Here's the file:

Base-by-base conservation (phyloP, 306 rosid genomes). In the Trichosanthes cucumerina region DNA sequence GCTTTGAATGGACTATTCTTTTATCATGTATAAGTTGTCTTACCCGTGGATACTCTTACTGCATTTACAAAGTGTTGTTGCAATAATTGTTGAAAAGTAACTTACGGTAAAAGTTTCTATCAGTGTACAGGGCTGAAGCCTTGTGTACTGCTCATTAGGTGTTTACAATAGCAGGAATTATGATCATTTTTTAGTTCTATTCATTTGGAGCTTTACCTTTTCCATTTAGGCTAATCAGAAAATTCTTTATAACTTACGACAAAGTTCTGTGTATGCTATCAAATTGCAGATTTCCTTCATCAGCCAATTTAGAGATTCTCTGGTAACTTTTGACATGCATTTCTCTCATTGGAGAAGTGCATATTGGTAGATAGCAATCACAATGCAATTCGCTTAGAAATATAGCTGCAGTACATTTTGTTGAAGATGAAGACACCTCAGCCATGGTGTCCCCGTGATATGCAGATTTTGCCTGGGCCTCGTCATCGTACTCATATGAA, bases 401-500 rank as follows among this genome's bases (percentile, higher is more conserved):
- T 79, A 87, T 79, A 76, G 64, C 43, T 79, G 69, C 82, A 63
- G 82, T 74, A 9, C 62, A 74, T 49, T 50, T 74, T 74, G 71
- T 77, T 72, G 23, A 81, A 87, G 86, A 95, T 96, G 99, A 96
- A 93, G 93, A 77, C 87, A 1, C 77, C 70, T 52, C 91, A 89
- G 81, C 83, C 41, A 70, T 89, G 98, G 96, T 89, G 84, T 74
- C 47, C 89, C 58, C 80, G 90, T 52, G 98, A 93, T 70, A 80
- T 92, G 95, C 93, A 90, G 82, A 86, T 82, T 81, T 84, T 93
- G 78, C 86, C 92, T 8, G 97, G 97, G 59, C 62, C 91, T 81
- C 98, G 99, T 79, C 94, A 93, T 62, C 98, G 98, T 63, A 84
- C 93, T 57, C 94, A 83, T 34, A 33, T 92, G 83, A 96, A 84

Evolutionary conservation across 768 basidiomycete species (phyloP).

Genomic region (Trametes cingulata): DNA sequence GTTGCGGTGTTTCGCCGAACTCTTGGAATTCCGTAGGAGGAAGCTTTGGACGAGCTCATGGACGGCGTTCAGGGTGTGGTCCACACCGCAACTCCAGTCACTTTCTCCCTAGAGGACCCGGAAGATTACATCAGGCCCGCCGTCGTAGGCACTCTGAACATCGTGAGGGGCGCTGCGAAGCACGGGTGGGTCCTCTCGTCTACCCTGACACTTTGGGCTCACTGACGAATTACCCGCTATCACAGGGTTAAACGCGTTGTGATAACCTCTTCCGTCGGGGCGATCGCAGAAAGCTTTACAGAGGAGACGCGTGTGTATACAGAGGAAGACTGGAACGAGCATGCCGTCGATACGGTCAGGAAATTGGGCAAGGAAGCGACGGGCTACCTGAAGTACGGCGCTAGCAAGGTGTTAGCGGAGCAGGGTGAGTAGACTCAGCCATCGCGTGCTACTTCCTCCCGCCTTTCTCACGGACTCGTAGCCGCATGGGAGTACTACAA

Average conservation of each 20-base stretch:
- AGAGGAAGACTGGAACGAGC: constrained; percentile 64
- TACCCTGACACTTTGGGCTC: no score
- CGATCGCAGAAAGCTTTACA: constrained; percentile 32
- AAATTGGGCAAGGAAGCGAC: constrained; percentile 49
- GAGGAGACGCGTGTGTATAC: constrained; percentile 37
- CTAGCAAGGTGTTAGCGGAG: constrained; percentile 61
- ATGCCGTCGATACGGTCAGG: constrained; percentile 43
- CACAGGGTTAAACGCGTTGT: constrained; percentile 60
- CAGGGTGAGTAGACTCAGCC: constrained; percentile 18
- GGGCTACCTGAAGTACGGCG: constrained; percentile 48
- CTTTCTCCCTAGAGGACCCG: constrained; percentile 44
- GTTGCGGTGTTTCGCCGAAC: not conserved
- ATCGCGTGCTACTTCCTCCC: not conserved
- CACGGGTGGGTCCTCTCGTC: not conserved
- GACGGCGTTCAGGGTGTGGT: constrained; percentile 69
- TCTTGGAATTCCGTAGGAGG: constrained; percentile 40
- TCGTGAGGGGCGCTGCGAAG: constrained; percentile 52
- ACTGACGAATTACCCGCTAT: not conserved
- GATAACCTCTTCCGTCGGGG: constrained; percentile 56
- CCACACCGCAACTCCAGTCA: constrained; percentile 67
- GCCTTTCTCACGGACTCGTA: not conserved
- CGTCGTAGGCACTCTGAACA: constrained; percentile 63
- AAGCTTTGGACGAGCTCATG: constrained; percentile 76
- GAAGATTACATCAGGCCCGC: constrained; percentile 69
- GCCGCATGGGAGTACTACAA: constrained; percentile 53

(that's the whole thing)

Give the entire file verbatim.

Base-by-base conservation (phyloP, 306 rosid genomes). In the Trichosanthes cucumerina region DNA sequence GCTTTGAATGGACTATTCTTTTATCATGTATAAGTTGTCTTACCCGTGGATACTCTTACTGCATTTACAAAGTGTTGTTGCAATAATTGTTGAAAAGTAACTTACGGTAAAAGTTTCTATCAGTGTACAGGGCTGAAGCCTTGTGTACTGCTCATTAGGTGTTTACAATAGCAGGAATTATGATCATTTTTTAGTTCTATTCATTTGGAGCTTTACCTTTTCCATTTAGGCTAATCAGAAAATTCTTTATAACTTACGACAAAGTTCTGTGTATGCTATCAAATTGCAGATTTCCTTCATCAGCCAATTTAGAGATTCTCTGGTAACTTTTGACATGCATTTCTCTCATTGGAGAAGTGCATATTGGTAGATAGCAATCACAATGCAATTCGCTTAGAAATATAGCTGCAGTACATTTTGTTGAAGATGAAGACACCTCAGCCATGGTGTCCCCGTGATATGCAGATTTTGCCTGGGCCTCGTCATCGTACTCATATGAA, bases 401-500 rank as follows among this genome's bases (percentile, higher is more conserved):
- T 79, A 87, T 79, A 76, G 64, C 43, T 79, G 69, C 82, A 63
- G 82, T 74, A 9, C 62, A 74, T 49, T 50, T 74, T 74, G 71
- T 77, T 72, G 23, A 81, A 87, G 86, A 95, T 96, G 99, A 96
- A 93, G 93, A 77, C 87, A 1, C 77, C 70, T 52, C 91, A 89
- G 81, C 83, C 41, A 70, T 89, G 98, G 96, T 89, G 84, T 74
- C 47, C 89, C 58, C 80, G 90, T 52, G 98, A 93, T 70, A 80
- T 92, G 95, C 93, A 90, G 82, A 86, T 82, T 81, T 84, T 93
- G 78, C 86, C 92, T 8, G 97, G 97, G 59, C 62, C 91, T 81
- C 98, G 99, T 79, C 94, A 93, T 62, C 98, G 98, T 63, A 84
- C 93, T 57, C 94, A 83, T 34, A 33, T 92, G 83, A 96, A 84

Evolutionary conservation across 768 basidiomycete species (phyloP).

Genomic region (Trametes cingulata): DNA sequence GTTGCGGTGTTTCGCCGAACTCTTGGAATTCCGTAGGAGGAAGCTTTGGACGAGCTCATGGACGGCGTTCAGGGTGTGGTCCACACCGCAACTCCAGTCACTTTCTCCCTAGAGGACCCGGAAGATTACATCAGGCCCGCCGTCGTAGGCACTCTGAACATCGTGAGGGGCGCTGCGAAGCACGGGTGGGTCCTCTCGTCTACCCTGACACTTTGGGCTCACTGACGAATTACCCGCTATCACAGGGTTAAACGCGTTGTGATAACCTCTTCCGTCGGGGCGATCGCAGAAAGCTTTACAGAGGAGACGCGTGTGTATACAGAGGAAGACTGGAACGAGCATGCCGTCGATACGGTCAGGAAATTGGGCAAGGAAGCGACGGGCTACCTGAAGTACGGCGCTAGCAAGGTGTTAGCGGAGCAGGGTGAGTAGACTCAGCCATCGCGTGCTACTTCCTCCCGCCTTTCTCACGGACTCGTAGCCGCATGGGAGTACTACAA

Average conservation of each 20-base stretch:
- AGAGGAAGACTGGAACGAGC: constrained; percentile 64
- TACCCTGACACTTTGGGCTC: no score
- CGATCGCAGAAAGCTTTACA: constrained; percentile 32
- AAATTGGGCAAGGAAGCGAC: constrained; percentile 49
- GAGGAGACGCGTGTGTATAC: constrained; percentile 37
- CTAGCAAGGTGTTAGCGGAG: constrained; percentile 61
- ATGCCGTCGATACGGTCAGG: constrained; percentile 43
- CACAGGGTTAAACGCGTTGT: constrained; percentile 60
- CAGGGTGAGTAGACTCAGCC: constrained; percentile 18
- GGGCTACCTGAAGTACGGCG: constrained; percentile 48
- CTTTCTCCCTAGAGGACCCG: constrained; percentile 44
- GTTGCGGTGTTTCGCCGAAC: not conserved
- ATCGCGTGCTACTTCCTCCC: not conserved
- CACGGGTGGGTCCTCTCGTC: not conserved
- GACGGCGTTCAGGGTGTGGT: constrained; percentile 69
- TCTTGGAATTCCGTAGGAGG: constrained; percentile 40
- TCGTGAGGGGCGCTGCGAAG: constrained; percentile 52
- ACTGACGAATTACCCGCTAT: not conserved
- GATAACCTCTTCCGTCGGGG: constrained; percentile 56
- CCACACCGCAACTCCAGTCA: constrained; percentile 67
- GCCTTTCTCACGGACTCGTA: not conserved
- CGTCGTAGGCACTCTGAACA: constrained; percentile 63
- AAGCTTTGGACGAGCTCATG: constrained; percentile 76
- GAAGATTACATCAGGCCCGC: constrained; percentile 69
- GCCGCATGGGAGTACTACAA: constrained; percentile 53